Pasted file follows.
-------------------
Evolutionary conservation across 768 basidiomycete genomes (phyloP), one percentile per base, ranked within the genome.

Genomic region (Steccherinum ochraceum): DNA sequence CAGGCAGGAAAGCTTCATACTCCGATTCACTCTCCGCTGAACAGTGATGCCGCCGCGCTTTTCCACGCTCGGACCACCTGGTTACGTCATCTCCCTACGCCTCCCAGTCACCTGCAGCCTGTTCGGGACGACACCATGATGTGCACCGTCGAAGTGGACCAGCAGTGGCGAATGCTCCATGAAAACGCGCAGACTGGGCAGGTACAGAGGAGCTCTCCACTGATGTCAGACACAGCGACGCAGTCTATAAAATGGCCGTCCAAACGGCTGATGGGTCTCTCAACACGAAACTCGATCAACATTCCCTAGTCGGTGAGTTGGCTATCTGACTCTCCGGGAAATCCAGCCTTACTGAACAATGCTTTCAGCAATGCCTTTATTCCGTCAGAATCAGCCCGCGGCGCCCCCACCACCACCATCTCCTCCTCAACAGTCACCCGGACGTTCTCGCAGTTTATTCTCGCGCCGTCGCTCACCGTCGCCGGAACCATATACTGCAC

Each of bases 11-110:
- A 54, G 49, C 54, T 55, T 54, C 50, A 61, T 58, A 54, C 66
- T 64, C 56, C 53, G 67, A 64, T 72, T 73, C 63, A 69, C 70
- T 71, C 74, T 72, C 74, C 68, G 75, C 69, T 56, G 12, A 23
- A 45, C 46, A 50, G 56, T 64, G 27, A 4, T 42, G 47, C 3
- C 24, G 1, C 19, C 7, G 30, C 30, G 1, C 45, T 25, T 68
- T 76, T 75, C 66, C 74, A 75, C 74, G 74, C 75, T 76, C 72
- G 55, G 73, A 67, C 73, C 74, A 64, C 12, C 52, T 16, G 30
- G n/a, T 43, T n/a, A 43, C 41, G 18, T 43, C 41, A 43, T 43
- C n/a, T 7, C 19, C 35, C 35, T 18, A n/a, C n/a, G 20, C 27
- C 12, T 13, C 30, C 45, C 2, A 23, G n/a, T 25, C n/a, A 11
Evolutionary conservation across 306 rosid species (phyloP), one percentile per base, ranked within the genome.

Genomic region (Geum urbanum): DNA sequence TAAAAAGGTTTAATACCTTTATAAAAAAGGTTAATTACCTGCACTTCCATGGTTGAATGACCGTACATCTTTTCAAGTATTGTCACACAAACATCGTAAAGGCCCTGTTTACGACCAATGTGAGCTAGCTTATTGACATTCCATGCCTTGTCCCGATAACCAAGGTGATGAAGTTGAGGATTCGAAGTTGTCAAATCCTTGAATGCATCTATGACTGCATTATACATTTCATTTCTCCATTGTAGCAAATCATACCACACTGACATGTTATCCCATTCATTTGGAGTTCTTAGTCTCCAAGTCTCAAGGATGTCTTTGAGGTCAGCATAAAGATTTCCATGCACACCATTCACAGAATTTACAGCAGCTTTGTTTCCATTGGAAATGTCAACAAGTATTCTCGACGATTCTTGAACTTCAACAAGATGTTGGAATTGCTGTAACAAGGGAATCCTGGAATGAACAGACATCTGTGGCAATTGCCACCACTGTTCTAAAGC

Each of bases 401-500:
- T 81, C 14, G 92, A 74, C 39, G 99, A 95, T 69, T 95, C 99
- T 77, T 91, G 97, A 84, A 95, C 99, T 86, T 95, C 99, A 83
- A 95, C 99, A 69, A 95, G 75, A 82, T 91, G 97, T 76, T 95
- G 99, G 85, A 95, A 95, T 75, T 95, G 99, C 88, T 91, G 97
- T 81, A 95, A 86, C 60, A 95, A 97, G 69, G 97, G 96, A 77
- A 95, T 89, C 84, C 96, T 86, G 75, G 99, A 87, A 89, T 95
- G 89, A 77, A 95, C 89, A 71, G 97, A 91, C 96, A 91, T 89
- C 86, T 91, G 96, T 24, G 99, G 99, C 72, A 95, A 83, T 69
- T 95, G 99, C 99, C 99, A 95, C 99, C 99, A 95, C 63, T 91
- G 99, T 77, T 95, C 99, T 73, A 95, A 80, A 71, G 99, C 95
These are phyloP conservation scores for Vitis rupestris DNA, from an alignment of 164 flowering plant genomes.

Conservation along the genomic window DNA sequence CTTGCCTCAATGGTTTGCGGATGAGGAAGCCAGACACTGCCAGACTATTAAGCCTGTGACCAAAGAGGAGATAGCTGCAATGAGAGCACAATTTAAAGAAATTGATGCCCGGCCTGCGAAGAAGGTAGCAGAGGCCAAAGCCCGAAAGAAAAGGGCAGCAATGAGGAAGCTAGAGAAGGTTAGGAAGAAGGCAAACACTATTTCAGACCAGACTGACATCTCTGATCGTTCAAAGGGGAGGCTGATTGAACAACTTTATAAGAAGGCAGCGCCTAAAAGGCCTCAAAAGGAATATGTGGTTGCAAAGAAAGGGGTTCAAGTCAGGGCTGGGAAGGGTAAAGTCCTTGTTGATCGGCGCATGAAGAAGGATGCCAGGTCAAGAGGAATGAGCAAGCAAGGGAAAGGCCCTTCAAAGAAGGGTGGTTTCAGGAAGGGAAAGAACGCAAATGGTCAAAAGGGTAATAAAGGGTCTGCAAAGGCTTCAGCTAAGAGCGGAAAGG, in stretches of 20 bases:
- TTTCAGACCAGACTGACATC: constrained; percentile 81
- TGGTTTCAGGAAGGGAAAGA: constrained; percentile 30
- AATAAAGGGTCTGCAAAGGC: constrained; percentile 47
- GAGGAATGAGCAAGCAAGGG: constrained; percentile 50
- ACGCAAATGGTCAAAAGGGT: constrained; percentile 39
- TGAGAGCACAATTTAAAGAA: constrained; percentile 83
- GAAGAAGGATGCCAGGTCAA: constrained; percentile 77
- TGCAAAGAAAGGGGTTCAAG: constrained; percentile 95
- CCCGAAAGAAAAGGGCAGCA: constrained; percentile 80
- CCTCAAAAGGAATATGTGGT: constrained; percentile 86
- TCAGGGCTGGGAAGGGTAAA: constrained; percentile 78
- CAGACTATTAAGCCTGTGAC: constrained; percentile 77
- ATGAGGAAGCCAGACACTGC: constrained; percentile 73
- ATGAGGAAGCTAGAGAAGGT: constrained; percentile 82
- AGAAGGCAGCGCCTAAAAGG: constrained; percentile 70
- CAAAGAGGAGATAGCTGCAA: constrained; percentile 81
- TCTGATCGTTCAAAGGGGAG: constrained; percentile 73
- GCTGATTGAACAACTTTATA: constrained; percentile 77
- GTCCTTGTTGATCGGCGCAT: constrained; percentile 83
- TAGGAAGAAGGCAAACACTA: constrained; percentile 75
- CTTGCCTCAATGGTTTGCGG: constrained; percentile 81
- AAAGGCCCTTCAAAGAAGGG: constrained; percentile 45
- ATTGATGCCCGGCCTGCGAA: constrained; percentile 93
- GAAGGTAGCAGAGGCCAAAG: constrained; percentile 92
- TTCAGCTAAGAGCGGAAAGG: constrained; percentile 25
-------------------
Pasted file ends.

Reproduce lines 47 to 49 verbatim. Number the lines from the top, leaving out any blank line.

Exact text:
- GTCCTTGTTGATCGGCGCAT: constrained; percentile 83
- TAGGAAGAAGGCAAACACTA: constrained; percentile 75
- CTTGCCTCAATGGTTTGCGG: constrained; percentile 81